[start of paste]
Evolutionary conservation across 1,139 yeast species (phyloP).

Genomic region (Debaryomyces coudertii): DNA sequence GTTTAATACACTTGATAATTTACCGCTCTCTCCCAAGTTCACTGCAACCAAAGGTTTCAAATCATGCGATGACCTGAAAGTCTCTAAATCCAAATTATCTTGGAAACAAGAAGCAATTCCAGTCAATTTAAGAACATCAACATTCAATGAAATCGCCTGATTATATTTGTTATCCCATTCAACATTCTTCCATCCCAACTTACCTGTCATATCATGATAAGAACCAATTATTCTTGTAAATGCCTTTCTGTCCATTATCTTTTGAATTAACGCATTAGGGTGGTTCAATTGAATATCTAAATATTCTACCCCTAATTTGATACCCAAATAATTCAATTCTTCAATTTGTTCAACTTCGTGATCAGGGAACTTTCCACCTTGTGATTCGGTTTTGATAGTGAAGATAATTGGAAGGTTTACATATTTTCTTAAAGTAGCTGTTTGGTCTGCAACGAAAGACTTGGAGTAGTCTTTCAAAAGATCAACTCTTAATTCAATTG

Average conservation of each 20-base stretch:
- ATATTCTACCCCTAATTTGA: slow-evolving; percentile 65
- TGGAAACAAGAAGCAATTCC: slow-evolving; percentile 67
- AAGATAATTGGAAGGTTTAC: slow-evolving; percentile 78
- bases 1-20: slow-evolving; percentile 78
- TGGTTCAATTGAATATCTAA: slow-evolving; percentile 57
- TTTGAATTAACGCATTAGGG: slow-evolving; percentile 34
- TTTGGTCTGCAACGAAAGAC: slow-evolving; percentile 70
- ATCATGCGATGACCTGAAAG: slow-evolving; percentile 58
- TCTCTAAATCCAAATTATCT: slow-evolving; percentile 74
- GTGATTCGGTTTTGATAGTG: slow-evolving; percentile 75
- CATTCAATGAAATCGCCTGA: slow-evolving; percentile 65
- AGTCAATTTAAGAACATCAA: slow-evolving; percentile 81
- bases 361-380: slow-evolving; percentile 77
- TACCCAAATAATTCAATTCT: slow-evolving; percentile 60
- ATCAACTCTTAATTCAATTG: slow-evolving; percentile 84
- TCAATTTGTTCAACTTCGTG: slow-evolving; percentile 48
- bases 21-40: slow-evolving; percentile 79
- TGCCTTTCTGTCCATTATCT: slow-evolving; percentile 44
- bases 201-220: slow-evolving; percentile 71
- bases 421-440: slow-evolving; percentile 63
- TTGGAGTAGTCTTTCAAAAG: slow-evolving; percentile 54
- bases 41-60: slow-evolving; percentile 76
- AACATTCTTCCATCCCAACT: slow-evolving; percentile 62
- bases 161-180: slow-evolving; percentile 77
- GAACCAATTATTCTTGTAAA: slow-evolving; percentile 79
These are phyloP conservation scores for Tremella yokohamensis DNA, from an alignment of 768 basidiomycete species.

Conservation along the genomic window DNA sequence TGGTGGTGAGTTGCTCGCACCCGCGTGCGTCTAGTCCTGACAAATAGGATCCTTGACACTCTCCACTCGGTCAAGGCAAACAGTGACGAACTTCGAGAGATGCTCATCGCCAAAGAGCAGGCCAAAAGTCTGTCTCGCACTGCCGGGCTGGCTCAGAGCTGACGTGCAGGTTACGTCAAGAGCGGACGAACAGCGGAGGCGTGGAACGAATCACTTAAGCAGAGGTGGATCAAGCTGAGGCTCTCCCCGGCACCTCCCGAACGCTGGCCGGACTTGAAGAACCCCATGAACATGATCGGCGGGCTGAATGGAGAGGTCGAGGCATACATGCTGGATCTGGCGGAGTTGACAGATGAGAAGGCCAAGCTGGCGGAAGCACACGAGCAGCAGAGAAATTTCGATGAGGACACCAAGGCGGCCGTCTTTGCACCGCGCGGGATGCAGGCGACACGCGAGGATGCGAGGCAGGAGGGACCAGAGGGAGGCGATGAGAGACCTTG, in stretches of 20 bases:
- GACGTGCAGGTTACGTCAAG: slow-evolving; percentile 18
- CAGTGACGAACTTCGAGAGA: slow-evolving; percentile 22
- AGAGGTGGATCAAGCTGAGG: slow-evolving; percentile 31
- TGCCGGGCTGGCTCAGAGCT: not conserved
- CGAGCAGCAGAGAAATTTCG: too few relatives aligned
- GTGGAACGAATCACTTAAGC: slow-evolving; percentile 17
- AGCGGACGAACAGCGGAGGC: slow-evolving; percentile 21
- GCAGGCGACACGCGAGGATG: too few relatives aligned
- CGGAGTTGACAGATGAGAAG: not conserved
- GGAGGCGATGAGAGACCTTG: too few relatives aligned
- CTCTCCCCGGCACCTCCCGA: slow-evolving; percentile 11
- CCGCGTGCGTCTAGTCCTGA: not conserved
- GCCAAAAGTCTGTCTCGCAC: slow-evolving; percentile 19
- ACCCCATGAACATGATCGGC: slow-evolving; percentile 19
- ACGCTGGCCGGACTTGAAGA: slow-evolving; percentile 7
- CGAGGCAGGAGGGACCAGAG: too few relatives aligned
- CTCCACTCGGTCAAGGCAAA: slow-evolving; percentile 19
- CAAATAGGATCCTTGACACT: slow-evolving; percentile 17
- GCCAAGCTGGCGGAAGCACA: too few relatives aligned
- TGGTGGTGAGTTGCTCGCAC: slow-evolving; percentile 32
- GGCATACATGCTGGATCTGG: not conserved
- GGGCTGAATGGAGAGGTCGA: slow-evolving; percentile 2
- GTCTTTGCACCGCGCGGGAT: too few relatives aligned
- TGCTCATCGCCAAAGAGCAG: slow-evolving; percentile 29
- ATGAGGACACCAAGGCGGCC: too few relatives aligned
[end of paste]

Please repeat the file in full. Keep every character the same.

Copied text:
Evolutionary conservation across 1,139 yeast species (phyloP).

Genomic region (Debaryomyces coudertii): DNA sequence GTTTAATACACTTGATAATTTACCGCTCTCTCCCAAGTTCACTGCAACCAAAGGTTTCAAATCATGCGATGACCTGAAAGTCTCTAAATCCAAATTATCTTGGAAACAAGAAGCAATTCCAGTCAATTTAAGAACATCAACATTCAATGAAATCGCCTGATTATATTTGTTATCCCATTCAACATTCTTCCATCCCAACTTACCTGTCATATCATGATAAGAACCAATTATTCTTGTAAATGCCTTTCTGTCCATTATCTTTTGAATTAACGCATTAGGGTGGTTCAATTGAATATCTAAATATTCTACCCCTAATTTGATACCCAAATAATTCAATTCTTCAATTTGTTCAACTTCGTGATCAGGGAACTTTCCACCTTGTGATTCGGTTTTGATAGTGAAGATAATTGGAAGGTTTACATATTTTCTTAAAGTAGCTGTTTGGTCTGCAACGAAAGACTTGGAGTAGTCTTTCAAAAGATCAACTCTTAATTCAATTG

Average conservation of each 20-base stretch:
- ATATTCTACCCCTAATTTGA: slow-evolving; percentile 65
- TGGAAACAAGAAGCAATTCC: slow-evolving; percentile 67
- AAGATAATTGGAAGGTTTAC: slow-evolving; percentile 78
- bases 1-20: slow-evolving; percentile 78
- TGGTTCAATTGAATATCTAA: slow-evolving; percentile 57
- TTTGAATTAACGCATTAGGG: slow-evolving; percentile 34
- TTTGGTCTGCAACGAAAGAC: slow-evolving; percentile 70
- ATCATGCGATGACCTGAAAG: slow-evolving; percentile 58
- TCTCTAAATCCAAATTATCT: slow-evolving; percentile 74
- GTGATTCGGTTTTGATAGTG: slow-evolving; percentile 75
- CATTCAATGAAATCGCCTGA: slow-evolving; percentile 65
- AGTCAATTTAAGAACATCAA: slow-evolving; percentile 81
- bases 361-380: slow-evolving; percentile 77
- TACCCAAATAATTCAATTCT: slow-evolving; percentile 60
- ATCAACTCTTAATTCAATTG: slow-evolving; percentile 84
- TCAATTTGTTCAACTTCGTG: slow-evolving; percentile 48
- bases 21-40: slow-evolving; percentile 79
- TGCCTTTCTGTCCATTATCT: slow-evolving; percentile 44
- bases 201-220: slow-evolving; percentile 71
- bases 421-440: slow-evolving; percentile 63
- TTGGAGTAGTCTTTCAAAAG: slow-evolving; percentile 54
- bases 41-60: slow-evolving; percentile 76
- AACATTCTTCCATCCCAACT: slow-evolving; percentile 62
- bases 161-180: slow-evolving; percentile 77
- GAACCAATTATTCTTGTAAA: slow-evolving; percentile 79
These are phyloP conservation scores for Tremella yokohamensis DNA, from an alignment of 768 basidiomycete species.

Conservation along the genomic window DNA sequence TGGTGGTGAGTTGCTCGCACCCGCGTGCGTCTAGTCCTGACAAATAGGATCCTTGACACTCTCCACTCGGTCAAGGCAAACAGTGACGAACTTCGAGAGATGCTCATCGCCAAAGAGCAGGCCAAAAGTCTGTCTCGCACTGCCGGGCTGGCTCAGAGCTGACGTGCAGGTTACGTCAAGAGCGGACGAACAGCGGAGGCGTGGAACGAATCACTTAAGCAGAGGTGGATCAAGCTGAGGCTCTCCCCGGCACCTCCCGAACGCTGGCCGGACTTGAAGAACCCCATGAACATGATCGGCGGGCTGAATGGAGAGGTCGAGGCATACATGCTGGATCTGGCGGAGTTGACAGATGAGAAGGCCAAGCTGGCGGAAGCACACGAGCAGCAGAGAAATTTCGATGAGGACACCAAGGCGGCCGTCTTTGCACCGCGCGGGATGCAGGCGACACGCGAGGATGCGAGGCAGGAGGGACCAGAGGGAGGCGATGAGAGACCTTG, in stretches of 20 bases:
- GACGTGCAGGTTACGTCAAG: slow-evolving; percentile 18
- CAGTGACGAACTTCGAGAGA: slow-evolving; percentile 22
- AGAGGTGGATCAAGCTGAGG: slow-evolving; percentile 31
- TGCCGGGCTGGCTCAGAGCT: not conserved
- CGAGCAGCAGAGAAATTTCG: too few relatives aligned
- GTGGAACGAATCACTTAAGC: slow-evolving; percentile 17
- AGCGGACGAACAGCGGAGGC: slow-evolving; percentile 21
- GCAGGCGACACGCGAGGATG: too few relatives aligned
- CGGAGTTGACAGATGAGAAG: not conserved
- GGAGGCGATGAGAGACCTTG: too few relatives aligned
- CTCTCCCCGGCACCTCCCGA: slow-evolving; percentile 11
- CCGCGTGCGTCTAGTCCTGA: not conserved
- GCCAAAAGTCTGTCTCGCAC: slow-evolving; percentile 19
- ACCCCATGAACATGATCGGC: slow-evolving; percentile 19
- ACGCTGGCCGGACTTGAAGA: slow-evolving; percentile 7
- CGAGGCAGGAGGGACCAGAG: too few relatives aligned
- CTCCACTCGGTCAAGGCAAA: slow-evolving; percentile 19
- CAAATAGGATCCTTGACACT: slow-evolving; percentile 17
- GCCAAGCTGGCGGAAGCACA: too few relatives aligned
- TGGTGGTGAGTTGCTCGCAC: slow-evolving; percentile 32
- GGCATACATGCTGGATCTGG: not conserved
- GGGCTGAATGGAGAGGTCGA: slow-evolving; percentile 2
- GTCTTTGCACCGCGCGGGAT: too few relatives aligned
- TGCTCATCGCCAAAGAGCAG: slow-evolving; percentile 29
- ATGAGGACACCAAGGCGGCC: too few relatives aligned